It’s a great event and Indian participation, compared to other countries, is still smaller. But as time goes, we are getting stronger. I recently read a report from which says that we are among the top 10 advertising spenders in the world. I think we deserve our place in the sun here in Cannes.

Talking about HT Media, we have seen quite a lot of change of late with Bobby Ghosh coming in as editor, and fresh entrants on the business side too. So, what is the refreshed media brand looking like?

I don’t think there is too much to read into this. Sanjoy Narayan wanted to move on and do some of his own stuff as you are well aware, that’s been widely reported. So, we had to bring in somebody. We brought in Bobby Ghosh primarily because he is a person with a lot of experience in digital. On the business side, we keep making changes - some people move on, we recently lost Nitin Chaudhary from Mumbai. So, refreshing talent is the job of any management. I don’t think you should read it in terms of a very transformational kind of thing. I think the transformational stuff is happening in the newsroom, with the technology and work.

Earlier, journalists used to reach in the afternoon, today we have a 24/7 newsroom - they all come in the morning, they have their first meeting early in the morning and it’s a continuous 24-hour cycle. Those are the areas where the transformation is happening. As for people moving in and out, there isn’t much significance except perhaps for Sandeep Jain, a very senior person who has joined us in strategy, investor relations and procurement. His last job was as head of Perfetti in Asia.

What according to you are the talking points at HT Media right now?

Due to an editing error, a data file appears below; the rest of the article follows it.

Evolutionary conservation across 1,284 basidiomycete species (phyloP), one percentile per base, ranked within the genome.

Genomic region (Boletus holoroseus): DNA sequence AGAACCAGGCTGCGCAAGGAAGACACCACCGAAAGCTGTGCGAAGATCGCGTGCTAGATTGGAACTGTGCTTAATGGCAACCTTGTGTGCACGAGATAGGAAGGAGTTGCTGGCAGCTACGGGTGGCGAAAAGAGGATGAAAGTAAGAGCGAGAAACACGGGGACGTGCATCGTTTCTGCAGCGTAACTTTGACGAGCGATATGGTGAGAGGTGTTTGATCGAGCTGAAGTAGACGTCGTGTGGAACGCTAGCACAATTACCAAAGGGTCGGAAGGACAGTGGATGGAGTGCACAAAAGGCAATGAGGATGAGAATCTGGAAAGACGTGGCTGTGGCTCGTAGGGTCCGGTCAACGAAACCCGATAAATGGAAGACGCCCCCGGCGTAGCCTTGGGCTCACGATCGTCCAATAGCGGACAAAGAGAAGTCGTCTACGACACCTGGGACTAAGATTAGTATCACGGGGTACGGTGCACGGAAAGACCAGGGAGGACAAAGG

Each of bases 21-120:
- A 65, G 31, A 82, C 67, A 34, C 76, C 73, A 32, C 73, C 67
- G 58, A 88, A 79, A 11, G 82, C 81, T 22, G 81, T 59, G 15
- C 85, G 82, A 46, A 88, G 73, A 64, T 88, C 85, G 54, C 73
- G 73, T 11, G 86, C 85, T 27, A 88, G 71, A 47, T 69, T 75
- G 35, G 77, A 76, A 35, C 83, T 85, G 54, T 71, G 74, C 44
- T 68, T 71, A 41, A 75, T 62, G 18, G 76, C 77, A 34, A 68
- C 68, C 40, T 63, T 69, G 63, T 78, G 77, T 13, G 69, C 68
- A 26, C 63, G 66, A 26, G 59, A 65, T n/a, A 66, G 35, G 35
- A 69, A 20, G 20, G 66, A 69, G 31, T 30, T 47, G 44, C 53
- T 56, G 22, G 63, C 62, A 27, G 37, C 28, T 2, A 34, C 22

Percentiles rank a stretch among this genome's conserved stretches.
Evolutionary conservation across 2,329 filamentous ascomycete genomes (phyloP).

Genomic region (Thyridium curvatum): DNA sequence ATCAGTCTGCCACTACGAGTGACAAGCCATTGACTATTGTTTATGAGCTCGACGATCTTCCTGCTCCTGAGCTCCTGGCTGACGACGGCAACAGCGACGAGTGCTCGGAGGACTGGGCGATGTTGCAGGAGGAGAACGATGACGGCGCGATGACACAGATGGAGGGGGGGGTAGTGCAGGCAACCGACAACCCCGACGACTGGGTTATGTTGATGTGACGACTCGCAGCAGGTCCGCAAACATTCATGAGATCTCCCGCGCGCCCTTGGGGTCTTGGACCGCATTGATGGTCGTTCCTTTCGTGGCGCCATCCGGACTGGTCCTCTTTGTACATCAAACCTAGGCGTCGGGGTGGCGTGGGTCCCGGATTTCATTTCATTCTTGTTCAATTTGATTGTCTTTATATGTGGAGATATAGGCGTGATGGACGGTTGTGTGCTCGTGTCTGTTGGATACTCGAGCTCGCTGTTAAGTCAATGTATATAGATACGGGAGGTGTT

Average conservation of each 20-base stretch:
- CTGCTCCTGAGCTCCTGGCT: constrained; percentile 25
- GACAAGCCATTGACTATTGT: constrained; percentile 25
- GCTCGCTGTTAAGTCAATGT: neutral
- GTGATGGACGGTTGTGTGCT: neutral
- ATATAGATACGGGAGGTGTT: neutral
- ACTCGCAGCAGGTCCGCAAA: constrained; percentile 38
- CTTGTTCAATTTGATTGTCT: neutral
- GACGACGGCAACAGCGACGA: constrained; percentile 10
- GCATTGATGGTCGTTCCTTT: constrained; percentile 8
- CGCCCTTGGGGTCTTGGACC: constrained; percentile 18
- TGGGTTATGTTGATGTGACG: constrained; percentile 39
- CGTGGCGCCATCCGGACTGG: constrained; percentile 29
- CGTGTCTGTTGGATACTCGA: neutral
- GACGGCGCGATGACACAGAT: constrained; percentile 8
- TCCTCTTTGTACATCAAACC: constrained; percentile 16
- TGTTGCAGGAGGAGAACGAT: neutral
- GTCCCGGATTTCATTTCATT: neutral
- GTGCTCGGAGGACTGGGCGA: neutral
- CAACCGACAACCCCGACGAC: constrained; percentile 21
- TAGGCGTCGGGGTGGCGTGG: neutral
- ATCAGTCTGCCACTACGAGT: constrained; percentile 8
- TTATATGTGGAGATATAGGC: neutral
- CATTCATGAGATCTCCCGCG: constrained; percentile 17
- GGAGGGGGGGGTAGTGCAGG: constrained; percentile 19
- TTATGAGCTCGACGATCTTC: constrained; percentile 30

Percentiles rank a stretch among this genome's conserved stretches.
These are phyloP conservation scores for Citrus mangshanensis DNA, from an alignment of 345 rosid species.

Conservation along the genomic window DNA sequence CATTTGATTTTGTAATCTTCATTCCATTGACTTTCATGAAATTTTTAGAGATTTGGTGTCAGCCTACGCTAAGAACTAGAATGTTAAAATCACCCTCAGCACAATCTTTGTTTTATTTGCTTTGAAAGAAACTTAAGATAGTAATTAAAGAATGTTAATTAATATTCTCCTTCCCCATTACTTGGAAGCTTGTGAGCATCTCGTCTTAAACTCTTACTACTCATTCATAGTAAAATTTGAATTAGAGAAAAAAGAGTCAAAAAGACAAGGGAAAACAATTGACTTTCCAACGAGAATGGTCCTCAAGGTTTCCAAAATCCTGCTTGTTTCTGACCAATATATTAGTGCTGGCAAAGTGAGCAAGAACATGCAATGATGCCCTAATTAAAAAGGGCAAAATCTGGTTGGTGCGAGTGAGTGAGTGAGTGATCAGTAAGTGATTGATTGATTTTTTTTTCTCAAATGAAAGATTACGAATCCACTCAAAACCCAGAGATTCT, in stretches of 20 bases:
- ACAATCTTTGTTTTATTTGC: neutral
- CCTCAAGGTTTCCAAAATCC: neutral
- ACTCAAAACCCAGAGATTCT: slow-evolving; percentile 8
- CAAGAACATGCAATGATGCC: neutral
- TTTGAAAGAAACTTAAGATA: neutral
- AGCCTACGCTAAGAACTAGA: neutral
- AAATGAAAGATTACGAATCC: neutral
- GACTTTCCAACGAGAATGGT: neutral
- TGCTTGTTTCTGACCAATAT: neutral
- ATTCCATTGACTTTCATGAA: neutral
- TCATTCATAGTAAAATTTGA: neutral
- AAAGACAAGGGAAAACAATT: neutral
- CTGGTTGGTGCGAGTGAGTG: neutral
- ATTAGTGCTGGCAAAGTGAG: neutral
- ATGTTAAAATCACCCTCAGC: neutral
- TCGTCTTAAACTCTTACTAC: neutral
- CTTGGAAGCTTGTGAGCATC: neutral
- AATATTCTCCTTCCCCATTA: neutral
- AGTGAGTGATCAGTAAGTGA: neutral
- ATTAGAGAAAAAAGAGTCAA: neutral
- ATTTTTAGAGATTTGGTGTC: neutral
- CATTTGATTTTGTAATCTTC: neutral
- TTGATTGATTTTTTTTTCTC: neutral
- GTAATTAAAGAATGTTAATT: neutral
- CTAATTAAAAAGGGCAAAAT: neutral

Digital. Digital. Digital. We have been slow on our digital efforts so far, especially on our news sites. So, we have a long way to catch up, but that will not make us hold back, either in terms of talent or in terms of investment, or in terms of restructuring our ways of working.

Giving his observations on the festival, Mahesh Krishnan, Chief Revenue Officer, HT Media Group said, “This is a celebration of creativity. A lot of creative ideas come out; some of the top talent in the world is seen making presentations here. Especially considering the whole digital foray that HT is making, there are a lot of synergies that I find here. There is lot of stuff happening around social media, digital marketing, etc., and with HT trying to make massive strides in those areas, I think there is a lot of scope for us to be seen here and participate, and also take some of the learnings back to India and see how we can adapt that. Also, for our bread and butter print business, there are a lot of innovations and ads that you see here, outstanding creative stuff… the way people disrupt and make the ads far more relevant, clutter-breaking… there is a lot of knowledge for us to pick up. It’s very interesting and exciting.”